Vice President Joseph N. Boakai says the Truth and Reconciliation Commission’s (TRC) recommendations need to be implemented in order to resolve problems facing the country.The Commission came into being as a result of the Comprehensive Accra Peace Accor (CPA) that put an end to the 14 years civil conflict in Liberia.In 2010, the TRC concluded its operations and made several recommendations to the national government. Some of the recommendations included, “banning the few Liberians responsible for insecurity in the country for 30 years from holding public office, establishing an Independent National Human Rights Commission and conducting palava hut discussions across the country to resolve political, social and ethnic differences.”In an exclusive interview with Daily Observer recently in Monrovia, the Vice President indicated that recommendations from the Commission should be dealt with in order to promote stability.Though he failed to name which among the recommendations should be implemented and how, the Deputy President was quick to mention, “recommendations of the document that would reconcile the country should be implemented.”Political commentators have said that if the recommendation calling for banning Liberians who took part in the destroying of the country should be implemented as stated by the TRC’s Commissioners, than most officials holding top posts, including President Ellen Johnson Sirleaf, would be affected.However, the Vice President noted that as Liberia modelled its TRC from the South African government’s version, it is important that portion of the document which speaks of embracing every Liberian and creating an environment to forget the past that divided Liberians must be of significant interest.The Vice President maintained that there are several of the recommendations already being considered for implementation by government.“The problem here is that, the war in Liberia was such that after a certain amount of time you couldn’t tell who did what and for what reason,” he maintained.Ambassador Boakai used the medium to caution Liberians about the document, stressing; “the TRC’s recommendations are something that we consider carefully.” He wants the report to serve as a primary tool in reconciling Liberians rather than further dividing them.Share this:Click to share on Twitter (Opens in new window)Click to share on Facebook (Opens in new window)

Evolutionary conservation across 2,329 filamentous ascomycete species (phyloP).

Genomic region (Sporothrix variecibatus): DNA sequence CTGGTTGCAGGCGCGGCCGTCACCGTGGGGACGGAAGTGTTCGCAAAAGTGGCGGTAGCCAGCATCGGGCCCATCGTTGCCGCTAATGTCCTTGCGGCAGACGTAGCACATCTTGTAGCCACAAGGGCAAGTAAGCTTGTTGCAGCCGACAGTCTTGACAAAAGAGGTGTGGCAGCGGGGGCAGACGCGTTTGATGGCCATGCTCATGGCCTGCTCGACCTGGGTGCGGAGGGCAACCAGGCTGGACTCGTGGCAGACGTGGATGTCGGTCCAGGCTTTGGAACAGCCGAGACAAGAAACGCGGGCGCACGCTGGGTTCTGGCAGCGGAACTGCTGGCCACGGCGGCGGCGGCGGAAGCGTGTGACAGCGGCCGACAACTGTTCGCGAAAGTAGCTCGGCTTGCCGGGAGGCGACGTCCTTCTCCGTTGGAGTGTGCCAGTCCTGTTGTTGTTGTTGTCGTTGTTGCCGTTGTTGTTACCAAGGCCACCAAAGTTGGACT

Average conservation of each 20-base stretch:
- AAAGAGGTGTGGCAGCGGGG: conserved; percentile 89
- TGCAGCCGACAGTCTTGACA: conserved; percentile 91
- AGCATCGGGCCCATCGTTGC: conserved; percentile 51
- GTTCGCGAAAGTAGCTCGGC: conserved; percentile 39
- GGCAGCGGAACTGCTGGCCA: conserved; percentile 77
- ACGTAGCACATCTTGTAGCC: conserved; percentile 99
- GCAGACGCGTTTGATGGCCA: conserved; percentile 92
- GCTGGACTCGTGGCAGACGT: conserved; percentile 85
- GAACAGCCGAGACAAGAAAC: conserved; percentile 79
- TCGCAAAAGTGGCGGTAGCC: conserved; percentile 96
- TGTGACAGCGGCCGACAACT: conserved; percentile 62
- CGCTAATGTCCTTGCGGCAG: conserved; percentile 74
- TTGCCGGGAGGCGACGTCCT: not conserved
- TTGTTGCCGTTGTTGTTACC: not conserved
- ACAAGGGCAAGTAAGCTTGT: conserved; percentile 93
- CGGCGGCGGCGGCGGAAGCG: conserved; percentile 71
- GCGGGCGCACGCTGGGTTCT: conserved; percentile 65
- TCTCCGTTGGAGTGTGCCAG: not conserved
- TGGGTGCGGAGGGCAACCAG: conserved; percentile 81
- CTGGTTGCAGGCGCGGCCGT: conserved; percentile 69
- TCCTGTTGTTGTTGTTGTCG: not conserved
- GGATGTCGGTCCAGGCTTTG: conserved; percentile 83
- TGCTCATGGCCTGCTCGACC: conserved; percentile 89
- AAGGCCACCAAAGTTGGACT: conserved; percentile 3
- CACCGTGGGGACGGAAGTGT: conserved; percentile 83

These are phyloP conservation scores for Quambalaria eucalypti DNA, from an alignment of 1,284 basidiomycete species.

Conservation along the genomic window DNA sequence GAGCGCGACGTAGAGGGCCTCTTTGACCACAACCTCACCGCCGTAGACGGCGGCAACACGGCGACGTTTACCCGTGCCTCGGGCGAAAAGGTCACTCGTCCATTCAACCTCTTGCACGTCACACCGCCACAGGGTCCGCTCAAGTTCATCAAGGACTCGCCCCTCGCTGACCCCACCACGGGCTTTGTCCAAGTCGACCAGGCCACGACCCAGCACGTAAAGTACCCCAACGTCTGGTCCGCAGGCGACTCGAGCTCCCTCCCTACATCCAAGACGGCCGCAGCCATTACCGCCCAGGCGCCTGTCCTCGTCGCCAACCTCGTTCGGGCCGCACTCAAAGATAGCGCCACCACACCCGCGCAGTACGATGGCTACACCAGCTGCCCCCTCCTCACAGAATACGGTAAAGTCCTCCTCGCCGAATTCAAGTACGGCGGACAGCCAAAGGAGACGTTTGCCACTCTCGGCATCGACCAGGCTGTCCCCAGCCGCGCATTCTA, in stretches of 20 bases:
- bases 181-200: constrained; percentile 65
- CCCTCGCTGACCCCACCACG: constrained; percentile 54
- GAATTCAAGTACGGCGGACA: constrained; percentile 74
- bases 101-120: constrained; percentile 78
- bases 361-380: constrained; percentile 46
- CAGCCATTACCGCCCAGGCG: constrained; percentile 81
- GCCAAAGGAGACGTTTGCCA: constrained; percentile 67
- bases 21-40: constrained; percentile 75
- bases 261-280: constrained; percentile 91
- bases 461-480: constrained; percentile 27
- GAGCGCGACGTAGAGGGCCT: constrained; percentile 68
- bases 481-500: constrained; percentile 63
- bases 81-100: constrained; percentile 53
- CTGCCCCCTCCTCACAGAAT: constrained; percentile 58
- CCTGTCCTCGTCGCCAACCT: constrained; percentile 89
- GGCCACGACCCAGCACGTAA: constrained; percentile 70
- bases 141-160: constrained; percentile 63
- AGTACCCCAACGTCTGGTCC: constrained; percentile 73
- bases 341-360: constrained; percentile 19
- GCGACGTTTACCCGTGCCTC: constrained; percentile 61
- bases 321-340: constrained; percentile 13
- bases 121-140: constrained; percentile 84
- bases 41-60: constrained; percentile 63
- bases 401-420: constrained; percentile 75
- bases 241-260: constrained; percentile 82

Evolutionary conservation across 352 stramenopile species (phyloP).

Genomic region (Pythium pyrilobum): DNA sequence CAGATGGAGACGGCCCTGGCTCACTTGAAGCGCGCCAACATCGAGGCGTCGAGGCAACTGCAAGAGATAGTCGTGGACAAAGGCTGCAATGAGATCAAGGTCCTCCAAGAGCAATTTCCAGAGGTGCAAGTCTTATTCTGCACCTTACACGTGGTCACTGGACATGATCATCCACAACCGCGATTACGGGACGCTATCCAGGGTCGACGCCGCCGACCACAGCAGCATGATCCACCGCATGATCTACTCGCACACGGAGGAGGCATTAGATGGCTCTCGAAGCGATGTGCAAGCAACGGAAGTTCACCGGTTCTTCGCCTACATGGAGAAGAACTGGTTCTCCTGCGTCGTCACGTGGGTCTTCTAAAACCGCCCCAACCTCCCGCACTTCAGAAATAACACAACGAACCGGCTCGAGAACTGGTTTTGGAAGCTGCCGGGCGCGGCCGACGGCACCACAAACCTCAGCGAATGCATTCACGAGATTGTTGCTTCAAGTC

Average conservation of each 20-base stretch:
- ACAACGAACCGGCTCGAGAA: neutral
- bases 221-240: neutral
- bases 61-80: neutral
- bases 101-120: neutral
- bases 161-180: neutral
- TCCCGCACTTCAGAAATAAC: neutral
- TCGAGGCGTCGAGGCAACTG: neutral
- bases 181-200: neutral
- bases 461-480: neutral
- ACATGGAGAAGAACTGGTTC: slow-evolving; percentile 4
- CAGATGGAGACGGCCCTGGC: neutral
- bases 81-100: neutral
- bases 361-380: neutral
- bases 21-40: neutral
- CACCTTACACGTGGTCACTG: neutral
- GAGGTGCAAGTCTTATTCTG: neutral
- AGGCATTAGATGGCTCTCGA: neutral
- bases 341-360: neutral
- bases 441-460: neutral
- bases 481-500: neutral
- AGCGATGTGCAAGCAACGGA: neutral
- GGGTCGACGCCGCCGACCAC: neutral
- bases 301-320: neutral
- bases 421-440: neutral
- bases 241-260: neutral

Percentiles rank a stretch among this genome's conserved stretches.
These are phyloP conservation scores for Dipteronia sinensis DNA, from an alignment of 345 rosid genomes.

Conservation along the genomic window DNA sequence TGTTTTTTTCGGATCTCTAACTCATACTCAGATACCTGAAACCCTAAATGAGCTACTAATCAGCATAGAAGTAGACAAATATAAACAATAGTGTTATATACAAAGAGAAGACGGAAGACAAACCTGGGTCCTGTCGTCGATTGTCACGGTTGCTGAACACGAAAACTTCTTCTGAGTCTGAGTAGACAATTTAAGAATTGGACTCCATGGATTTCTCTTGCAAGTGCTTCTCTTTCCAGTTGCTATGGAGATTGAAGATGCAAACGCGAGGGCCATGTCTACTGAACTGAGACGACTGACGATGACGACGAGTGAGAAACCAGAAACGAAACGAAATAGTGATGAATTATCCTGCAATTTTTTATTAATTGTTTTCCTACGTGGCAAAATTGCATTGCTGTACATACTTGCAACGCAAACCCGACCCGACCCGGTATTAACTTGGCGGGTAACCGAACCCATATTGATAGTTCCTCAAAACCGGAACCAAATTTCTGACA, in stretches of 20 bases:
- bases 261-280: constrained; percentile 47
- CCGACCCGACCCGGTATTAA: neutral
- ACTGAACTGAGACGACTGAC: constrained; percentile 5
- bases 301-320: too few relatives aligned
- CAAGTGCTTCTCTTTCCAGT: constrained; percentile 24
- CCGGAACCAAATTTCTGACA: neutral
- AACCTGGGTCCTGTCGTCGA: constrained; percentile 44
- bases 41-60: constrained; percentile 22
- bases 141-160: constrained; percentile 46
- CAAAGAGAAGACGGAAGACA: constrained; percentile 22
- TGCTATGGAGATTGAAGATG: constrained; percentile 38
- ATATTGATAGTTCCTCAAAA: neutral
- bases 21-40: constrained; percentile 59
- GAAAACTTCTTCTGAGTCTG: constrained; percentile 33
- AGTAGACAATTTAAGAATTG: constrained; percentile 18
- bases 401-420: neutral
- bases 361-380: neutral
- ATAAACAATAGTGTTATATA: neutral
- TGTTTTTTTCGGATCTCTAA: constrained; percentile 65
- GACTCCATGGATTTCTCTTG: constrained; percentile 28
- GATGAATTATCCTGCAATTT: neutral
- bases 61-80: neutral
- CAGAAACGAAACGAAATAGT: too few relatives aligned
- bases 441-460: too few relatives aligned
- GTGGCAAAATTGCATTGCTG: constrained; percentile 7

THIS was the colour of the sky over Lough Foyle earlier.It’s called a ‘thunder snow cloud’ according to BBCNI weatherman Barra Best.And it settled in the sky – straddling counties Donegal and Derry – not long after a blue lightning storm erupted. The picture was taken well after dusk – so that blue you see is a the electric-charged lightning, not blue sky.Pic Owen Anderson WOW! THAT THUNDER SNOW STORM CLOUD IN ALL ITS GLORY was last modified: January 14th, 2015 by John2Share this:Click to share on Facebook (Opens in new window)Click to share on Twitter (Opens in new window)Click to share on LinkedIn (Opens in new window)Click to share on Reddit (Opens in new window)Click to share on Pocket (Opens in new window)Click to share on Telegram (Opens in new window)Click to share on WhatsApp (Opens in new window)Click to share on Skype (Opens in new window)Click to print (Opens in new window) Tags:cloudDerrydonegallightningsnow